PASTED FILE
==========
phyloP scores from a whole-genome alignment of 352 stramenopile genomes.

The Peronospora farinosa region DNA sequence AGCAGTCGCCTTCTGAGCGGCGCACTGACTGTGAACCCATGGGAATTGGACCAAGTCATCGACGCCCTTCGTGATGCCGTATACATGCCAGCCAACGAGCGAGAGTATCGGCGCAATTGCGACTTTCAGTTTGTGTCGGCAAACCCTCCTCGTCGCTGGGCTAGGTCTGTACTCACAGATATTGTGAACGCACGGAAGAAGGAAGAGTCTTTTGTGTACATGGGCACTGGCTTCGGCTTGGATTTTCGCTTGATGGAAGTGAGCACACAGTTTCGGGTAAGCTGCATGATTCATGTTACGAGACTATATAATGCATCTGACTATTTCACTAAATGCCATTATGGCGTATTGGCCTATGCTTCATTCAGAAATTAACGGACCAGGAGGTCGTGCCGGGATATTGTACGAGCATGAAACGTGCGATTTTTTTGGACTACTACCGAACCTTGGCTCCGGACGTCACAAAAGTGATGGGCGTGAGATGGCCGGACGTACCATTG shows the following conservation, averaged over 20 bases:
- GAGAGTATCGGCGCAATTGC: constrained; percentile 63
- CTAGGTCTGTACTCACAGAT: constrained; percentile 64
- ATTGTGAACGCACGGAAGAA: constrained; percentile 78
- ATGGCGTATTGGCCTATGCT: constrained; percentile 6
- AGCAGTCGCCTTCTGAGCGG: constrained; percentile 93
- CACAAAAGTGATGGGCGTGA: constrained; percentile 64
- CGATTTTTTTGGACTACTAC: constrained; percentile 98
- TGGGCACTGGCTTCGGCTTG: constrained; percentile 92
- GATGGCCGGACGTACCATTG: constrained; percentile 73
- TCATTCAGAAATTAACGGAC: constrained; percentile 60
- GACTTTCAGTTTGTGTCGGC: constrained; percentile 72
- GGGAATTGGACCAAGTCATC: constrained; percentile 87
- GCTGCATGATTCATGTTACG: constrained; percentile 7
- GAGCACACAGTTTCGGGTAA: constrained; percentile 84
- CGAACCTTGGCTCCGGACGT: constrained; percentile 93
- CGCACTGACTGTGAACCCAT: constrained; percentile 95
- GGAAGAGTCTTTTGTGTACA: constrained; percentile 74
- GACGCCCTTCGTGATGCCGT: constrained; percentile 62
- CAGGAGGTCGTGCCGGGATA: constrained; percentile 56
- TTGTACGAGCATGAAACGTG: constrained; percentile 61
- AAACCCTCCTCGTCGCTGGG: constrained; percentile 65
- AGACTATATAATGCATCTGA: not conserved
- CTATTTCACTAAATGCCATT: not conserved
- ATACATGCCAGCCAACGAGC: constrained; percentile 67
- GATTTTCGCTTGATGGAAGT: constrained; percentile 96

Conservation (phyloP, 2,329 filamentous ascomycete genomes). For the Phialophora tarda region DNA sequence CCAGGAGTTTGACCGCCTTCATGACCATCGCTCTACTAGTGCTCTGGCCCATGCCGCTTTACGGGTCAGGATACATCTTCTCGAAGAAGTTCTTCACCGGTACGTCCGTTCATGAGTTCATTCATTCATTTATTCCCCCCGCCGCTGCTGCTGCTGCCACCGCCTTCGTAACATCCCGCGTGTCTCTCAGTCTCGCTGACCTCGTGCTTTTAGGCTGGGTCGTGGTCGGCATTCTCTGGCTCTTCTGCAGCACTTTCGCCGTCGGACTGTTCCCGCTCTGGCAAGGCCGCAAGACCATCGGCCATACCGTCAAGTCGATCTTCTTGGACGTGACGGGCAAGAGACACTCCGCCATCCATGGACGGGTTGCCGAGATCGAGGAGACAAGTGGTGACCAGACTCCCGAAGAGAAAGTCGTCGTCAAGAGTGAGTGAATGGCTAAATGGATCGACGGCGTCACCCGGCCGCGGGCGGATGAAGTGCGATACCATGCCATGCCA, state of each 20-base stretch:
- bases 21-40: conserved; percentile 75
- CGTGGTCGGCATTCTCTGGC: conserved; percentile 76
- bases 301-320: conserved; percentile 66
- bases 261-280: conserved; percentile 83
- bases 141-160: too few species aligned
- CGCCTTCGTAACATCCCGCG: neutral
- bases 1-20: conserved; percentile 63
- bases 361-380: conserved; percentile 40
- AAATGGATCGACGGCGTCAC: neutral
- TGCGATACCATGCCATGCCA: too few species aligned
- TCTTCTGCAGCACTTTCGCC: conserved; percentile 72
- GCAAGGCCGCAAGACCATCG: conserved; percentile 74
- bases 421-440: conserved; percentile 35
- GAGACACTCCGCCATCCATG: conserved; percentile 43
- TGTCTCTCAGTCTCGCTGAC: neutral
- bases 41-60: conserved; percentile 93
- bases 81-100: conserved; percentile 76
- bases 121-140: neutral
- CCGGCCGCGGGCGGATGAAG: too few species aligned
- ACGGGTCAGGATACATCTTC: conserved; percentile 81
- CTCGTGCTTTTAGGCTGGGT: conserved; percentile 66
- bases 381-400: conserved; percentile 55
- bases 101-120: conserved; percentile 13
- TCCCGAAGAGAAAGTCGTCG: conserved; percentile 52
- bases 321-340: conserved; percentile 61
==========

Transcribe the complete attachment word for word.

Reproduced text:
phyloP scores from a whole-genome alignment of 352 stramenopile genomes.

The Peronospora farinosa region DNA sequence AGCAGTCGCCTTCTGAGCGGCGCACTGACTGTGAACCCATGGGAATTGGACCAAGTCATCGACGCCCTTCGTGATGCCGTATACATGCCAGCCAACGAGCGAGAGTATCGGCGCAATTGCGACTTTCAGTTTGTGTCGGCAAACCCTCCTCGTCGCTGGGCTAGGTCTGTACTCACAGATATTGTGAACGCACGGAAGAAGGAAGAGTCTTTTGTGTACATGGGCACTGGCTTCGGCTTGGATTTTCGCTTGATGGAAGTGAGCACACAGTTTCGGGTAAGCTGCATGATTCATGTTACGAGACTATATAATGCATCTGACTATTTCACTAAATGCCATTATGGCGTATTGGCCTATGCTTCATTCAGAAATTAACGGACCAGGAGGTCGTGCCGGGATATTGTACGAGCATGAAACGTGCGATTTTTTTGGACTACTACCGAACCTTGGCTCCGGACGTCACAAAAGTGATGGGCGTGAGATGGCCGGACGTACCATTG shows the following conservation, averaged over 20 bases:
- GAGAGTATCGGCGCAATTGC: constrained; percentile 63
- CTAGGTCTGTACTCACAGAT: constrained; percentile 64
- ATTGTGAACGCACGGAAGAA: constrained; percentile 78
- ATGGCGTATTGGCCTATGCT: constrained; percentile 6
- AGCAGTCGCCTTCTGAGCGG: constrained; percentile 93
- CACAAAAGTGATGGGCGTGA: constrained; percentile 64
- CGATTTTTTTGGACTACTAC: constrained; percentile 98
- TGGGCACTGGCTTCGGCTTG: constrained; percentile 92
- GATGGCCGGACGTACCATTG: constrained; percentile 73
- TCATTCAGAAATTAACGGAC: constrained; percentile 60
- GACTTTCAGTTTGTGTCGGC: constrained; percentile 72
- GGGAATTGGACCAAGTCATC: constrained; percentile 87
- GCTGCATGATTCATGTTACG: constrained; percentile 7
- GAGCACACAGTTTCGGGTAA: constrained; percentile 84
- CGAACCTTGGCTCCGGACGT: constrained; percentile 93
- CGCACTGACTGTGAACCCAT: constrained; percentile 95
- GGAAGAGTCTTTTGTGTACA: constrained; percentile 74
- GACGCCCTTCGTGATGCCGT: constrained; percentile 62
- CAGGAGGTCGTGCCGGGATA: constrained; percentile 56
- TTGTACGAGCATGAAACGTG: constrained; percentile 61
- AAACCCTCCTCGTCGCTGGG: constrained; percentile 65
- AGACTATATAATGCATCTGA: not conserved
- CTATTTCACTAAATGCCATT: not conserved
- ATACATGCCAGCCAACGAGC: constrained; percentile 67
- GATTTTCGCTTGATGGAAGT: constrained; percentile 96

Conservation (phyloP, 2,329 filamentous ascomycete genomes). For the Phialophora tarda region DNA sequence CCAGGAGTTTGACCGCCTTCATGACCATCGCTCTACTAGTGCTCTGGCCCATGCCGCTTTACGGGTCAGGATACATCTTCTCGAAGAAGTTCTTCACCGGTACGTCCGTTCATGAGTTCATTCATTCATTTATTCCCCCCGCCGCTGCTGCTGCTGCCACCGCCTTCGTAACATCCCGCGTGTCTCTCAGTCTCGCTGACCTCGTGCTTTTAGGCTGGGTCGTGGTCGGCATTCTCTGGCTCTTCTGCAGCACTTTCGCCGTCGGACTGTTCCCGCTCTGGCAAGGCCGCAAGACCATCGGCCATACCGTCAAGTCGATCTTCTTGGACGTGACGGGCAAGAGACACTCCGCCATCCATGGACGGGTTGCCGAGATCGAGGAGACAAGTGGTGACCAGACTCCCGAAGAGAAAGTCGTCGTCAAGAGTGAGTGAATGGCTAAATGGATCGACGGCGTCACCCGGCCGCGGGCGGATGAAGTGCGATACCATGCCATGCCA, state of each 20-base stretch:
- bases 21-40: conserved; percentile 75
- CGTGGTCGGCATTCTCTGGC: conserved; percentile 76
- bases 301-320: conserved; percentile 66
- bases 261-280: conserved; percentile 83
- bases 141-160: too few species aligned
- CGCCTTCGTAACATCCCGCG: neutral
- bases 1-20: conserved; percentile 63
- bases 361-380: conserved; percentile 40
- AAATGGATCGACGGCGTCAC: neutral
- TGCGATACCATGCCATGCCA: too few species aligned
- TCTTCTGCAGCACTTTCGCC: conserved; percentile 72
- GCAAGGCCGCAAGACCATCG: conserved; percentile 74
- bases 421-440: conserved; percentile 35
- GAGACACTCCGCCATCCATG: conserved; percentile 43
- TGTCTCTCAGTCTCGCTGAC: neutral
- bases 41-60: conserved; percentile 93
- bases 81-100: conserved; percentile 76
- bases 121-140: neutral
- CCGGCCGCGGGCGGATGAAG: too few species aligned
- ACGGGTCAGGATACATCTTC: conserved; percentile 81
- CTCGTGCTTTTAGGCTGGGT: conserved; percentile 66
- bases 381-400: conserved; percentile 55
- bases 101-120: conserved; percentile 13
- TCCCGAAGAGAAAGTCGTCG: conserved; percentile 52
- bases 321-340: conserved; percentile 61